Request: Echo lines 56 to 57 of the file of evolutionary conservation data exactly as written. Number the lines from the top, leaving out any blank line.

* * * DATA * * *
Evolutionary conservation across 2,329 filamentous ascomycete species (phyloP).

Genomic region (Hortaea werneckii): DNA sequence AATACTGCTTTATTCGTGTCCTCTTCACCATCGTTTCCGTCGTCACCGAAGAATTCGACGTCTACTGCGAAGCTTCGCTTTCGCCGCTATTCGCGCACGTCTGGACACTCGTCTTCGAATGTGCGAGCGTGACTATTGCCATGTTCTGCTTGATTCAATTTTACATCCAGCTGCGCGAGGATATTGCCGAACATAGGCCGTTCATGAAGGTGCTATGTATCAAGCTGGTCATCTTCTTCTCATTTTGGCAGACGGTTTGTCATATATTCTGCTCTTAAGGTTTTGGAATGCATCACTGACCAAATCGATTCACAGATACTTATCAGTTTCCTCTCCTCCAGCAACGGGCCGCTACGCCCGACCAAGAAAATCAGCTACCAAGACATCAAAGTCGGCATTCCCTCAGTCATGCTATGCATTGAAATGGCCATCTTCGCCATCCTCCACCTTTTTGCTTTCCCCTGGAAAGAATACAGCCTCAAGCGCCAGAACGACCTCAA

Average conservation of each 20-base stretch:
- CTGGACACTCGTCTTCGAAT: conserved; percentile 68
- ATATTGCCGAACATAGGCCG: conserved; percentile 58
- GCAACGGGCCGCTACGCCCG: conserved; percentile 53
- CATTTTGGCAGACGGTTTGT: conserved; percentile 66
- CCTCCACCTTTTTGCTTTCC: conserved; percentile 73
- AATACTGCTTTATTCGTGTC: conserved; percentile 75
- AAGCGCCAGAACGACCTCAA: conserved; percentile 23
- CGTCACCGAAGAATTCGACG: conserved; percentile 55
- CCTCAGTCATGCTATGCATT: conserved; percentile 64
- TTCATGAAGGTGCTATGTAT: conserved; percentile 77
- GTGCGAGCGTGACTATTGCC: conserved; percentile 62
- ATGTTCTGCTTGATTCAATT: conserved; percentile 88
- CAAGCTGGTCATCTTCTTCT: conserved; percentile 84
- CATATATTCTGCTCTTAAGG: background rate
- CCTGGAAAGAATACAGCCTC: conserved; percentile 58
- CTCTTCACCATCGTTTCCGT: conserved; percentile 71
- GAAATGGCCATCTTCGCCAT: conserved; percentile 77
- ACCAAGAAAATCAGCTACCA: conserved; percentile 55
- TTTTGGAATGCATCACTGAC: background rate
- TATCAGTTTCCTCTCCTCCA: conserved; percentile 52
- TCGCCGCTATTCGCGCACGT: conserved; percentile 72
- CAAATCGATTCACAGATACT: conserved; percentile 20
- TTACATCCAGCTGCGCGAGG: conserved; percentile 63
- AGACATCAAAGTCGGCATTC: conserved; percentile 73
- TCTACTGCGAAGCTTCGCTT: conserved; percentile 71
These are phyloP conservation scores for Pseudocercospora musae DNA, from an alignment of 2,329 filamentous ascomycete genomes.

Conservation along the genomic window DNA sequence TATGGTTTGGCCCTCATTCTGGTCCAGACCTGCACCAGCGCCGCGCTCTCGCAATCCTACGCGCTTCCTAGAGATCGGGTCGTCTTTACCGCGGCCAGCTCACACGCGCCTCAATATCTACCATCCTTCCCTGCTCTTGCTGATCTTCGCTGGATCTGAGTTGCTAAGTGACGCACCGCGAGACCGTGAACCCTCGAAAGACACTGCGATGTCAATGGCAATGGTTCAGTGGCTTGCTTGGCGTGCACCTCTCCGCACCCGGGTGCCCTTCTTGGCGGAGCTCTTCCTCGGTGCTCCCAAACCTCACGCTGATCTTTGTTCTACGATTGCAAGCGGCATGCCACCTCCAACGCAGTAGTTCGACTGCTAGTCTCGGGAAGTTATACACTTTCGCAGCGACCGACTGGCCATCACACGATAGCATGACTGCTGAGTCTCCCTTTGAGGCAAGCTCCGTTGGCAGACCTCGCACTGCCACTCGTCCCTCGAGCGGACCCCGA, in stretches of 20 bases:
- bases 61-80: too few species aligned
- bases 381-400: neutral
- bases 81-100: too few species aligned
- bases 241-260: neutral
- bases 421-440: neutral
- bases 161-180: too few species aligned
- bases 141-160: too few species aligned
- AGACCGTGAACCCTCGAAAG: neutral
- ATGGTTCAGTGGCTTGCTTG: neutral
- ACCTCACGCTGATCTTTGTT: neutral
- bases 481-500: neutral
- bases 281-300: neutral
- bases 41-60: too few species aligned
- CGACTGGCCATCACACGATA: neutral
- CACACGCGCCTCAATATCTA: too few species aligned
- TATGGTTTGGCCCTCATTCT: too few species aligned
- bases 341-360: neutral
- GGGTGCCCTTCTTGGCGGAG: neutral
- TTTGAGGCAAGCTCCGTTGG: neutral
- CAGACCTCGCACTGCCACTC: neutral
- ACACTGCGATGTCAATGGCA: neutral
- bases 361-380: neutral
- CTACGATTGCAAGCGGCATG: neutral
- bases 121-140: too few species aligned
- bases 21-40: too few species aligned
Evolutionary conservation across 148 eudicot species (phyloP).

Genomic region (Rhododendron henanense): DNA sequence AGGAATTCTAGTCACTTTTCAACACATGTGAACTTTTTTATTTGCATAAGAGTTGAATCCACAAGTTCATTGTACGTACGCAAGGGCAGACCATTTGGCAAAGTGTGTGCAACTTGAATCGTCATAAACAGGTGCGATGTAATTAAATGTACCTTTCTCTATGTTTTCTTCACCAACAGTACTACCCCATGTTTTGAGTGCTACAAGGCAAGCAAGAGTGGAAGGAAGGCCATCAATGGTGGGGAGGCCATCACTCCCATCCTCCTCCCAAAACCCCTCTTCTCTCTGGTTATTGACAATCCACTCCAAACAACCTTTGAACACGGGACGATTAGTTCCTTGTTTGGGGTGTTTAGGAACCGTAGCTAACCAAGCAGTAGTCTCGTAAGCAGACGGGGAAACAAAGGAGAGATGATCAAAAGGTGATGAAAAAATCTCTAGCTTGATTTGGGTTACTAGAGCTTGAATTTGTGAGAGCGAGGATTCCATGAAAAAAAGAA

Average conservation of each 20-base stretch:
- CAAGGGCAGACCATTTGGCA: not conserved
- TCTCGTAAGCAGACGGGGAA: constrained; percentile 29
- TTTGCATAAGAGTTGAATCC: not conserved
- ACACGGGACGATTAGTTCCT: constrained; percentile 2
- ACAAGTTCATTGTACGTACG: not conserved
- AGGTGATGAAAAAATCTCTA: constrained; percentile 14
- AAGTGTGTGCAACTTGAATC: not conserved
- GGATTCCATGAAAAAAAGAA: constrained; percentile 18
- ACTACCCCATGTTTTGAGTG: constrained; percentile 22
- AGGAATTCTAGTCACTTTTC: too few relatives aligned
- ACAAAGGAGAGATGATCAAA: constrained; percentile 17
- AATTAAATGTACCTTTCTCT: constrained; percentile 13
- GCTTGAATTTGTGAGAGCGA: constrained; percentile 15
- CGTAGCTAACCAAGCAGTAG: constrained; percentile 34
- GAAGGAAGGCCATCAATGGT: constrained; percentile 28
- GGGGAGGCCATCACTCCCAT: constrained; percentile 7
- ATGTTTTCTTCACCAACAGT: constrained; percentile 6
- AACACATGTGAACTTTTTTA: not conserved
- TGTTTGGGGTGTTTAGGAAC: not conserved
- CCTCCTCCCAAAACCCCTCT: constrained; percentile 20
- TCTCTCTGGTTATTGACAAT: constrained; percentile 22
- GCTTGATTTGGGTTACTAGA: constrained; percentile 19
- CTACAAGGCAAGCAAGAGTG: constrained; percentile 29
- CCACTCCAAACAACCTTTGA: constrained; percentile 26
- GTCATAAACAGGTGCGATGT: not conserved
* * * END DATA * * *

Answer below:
Evolutionary conservation across 148 eudicot species (phyloP).

Genomic region (Rhododendron henanense): DNA sequence AGGAATTCTAGTCACTTTTCAACACATGTGAACTTTTTTATTTGCATAAGAGTTGAATCCACAAGTTCATTGTACGTACGCAAGGGCAGACCATTTGGCAAAGTGTGTGCAACTTGAATCGTCATAAACAGGTGCGATGTAATTAAATGTACCTTTCTCTATGTTTTCTTCACCAACAGTACTACCCCATGTTTTGAGTGCTACAAGGCAAGCAAGAGTGGAAGGAAGGCCATCAATGGTGGGGAGGCCATCACTCCCATCCTCCTCCCAAAACCCCTCTTCTCTCTGGTTATTGACAATCCACTCCAAACAACCTTTGAACACGGGACGATTAGTTCCTTGTTTGGGGTGTTTAGGAACCGTAGCTAACCAAGCAGTAGTCTCGTAAGCAGACGGGGAAACAAAGGAGAGATGATCAAAAGGTGATGAAAAAATCTCTAGCTTGATTTGGGTTACTAGAGCTTGAATTTGTGAGAGCGAGGATTCCATGAAAAAAAGAA